About the Director

Dr. Richard Schlegel, MD, PhD

Dr. Richard Schlegel

Richard Schlegel, MD, PhD, is the Oscar B. Hunter Chair of Pathology and 2023 honoree of the Distinguished University Professor at Georgetown University. He is an expert in human papillomaviruses (HPV) and cervical cancer. Dr. Schlegel received his MD and PhD degrees from Northwestern University Medical School, and was a resident and post-doctoral fellow at Harvard Medical School (Brigham Hospital) in the fields of Pathology and Virology.

He moved to the National Institutes of Health in 1980 where he continued his viral oncology studies and became the Chief of the Cell Regulation Section in the Laboratory of Tumor Virus Biology.  In 1990, he moved from NIH to Georgetown University Medical Center to join forces with immunology and pathology experts who were researching the connection between cervical cancer and HPV. His laboratory used new cell biological assays to define the genes required for HPV-mediated cell immortalization and co-developed the technology for the vaccine against human papillomavirus (HPV), which causes nearly all cervical cancers and contributes to many other human cancers including those of anal, oral and skin origin.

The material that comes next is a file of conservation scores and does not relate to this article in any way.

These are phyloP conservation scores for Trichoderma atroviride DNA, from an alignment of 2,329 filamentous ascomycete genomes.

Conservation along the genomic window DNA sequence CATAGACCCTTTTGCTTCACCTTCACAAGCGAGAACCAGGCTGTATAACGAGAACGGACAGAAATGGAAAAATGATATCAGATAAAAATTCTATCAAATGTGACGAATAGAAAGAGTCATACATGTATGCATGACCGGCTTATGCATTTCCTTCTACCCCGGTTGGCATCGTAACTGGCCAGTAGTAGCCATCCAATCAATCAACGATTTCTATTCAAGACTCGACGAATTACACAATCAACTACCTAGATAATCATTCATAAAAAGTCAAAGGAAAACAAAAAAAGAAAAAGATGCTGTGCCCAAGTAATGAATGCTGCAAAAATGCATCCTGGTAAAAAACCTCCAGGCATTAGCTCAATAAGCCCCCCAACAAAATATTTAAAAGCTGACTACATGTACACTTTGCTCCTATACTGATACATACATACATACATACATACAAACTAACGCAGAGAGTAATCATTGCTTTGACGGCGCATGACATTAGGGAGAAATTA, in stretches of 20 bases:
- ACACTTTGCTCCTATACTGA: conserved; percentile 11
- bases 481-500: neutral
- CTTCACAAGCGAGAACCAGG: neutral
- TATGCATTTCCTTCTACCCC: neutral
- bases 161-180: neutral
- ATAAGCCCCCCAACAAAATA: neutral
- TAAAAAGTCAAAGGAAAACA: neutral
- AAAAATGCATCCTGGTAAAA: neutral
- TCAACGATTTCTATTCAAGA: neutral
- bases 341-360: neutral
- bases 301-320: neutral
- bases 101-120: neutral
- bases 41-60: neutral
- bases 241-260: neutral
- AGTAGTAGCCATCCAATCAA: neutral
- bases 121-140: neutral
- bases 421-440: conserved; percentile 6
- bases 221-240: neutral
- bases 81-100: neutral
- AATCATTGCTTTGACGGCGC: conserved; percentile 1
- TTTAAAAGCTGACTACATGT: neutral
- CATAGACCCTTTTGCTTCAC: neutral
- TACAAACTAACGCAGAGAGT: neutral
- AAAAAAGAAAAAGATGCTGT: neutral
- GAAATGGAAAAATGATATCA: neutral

On June 8, 2006, the Food and Drug Administration approved the vaccine, called Gardasil, and recommended it for women between the ages of nine and 26. He has published more than 150 papers on viral oncology, served on the editorial board of the journal Virology, has been a permanent member of the NIH Virology study section, and is now a member of the College of CSR Reviewers. In addition, Dr. Schlegel has received Georgetown’s Presidents Award, Vicennial Award, and Patrick Healy Award and has patented several technologies related to HPV diagnostics and prevention. Today, Dr. Schlegel’s laboratory is focused on a new cell biology technique that his laboratory developed which allows the rapid establishment of normal and tumor cell cultures from cancer patients. This technology, termed conditional reprogramming, has multiple applications for basic science and medicine, including cancer diagnostics and therapeutics.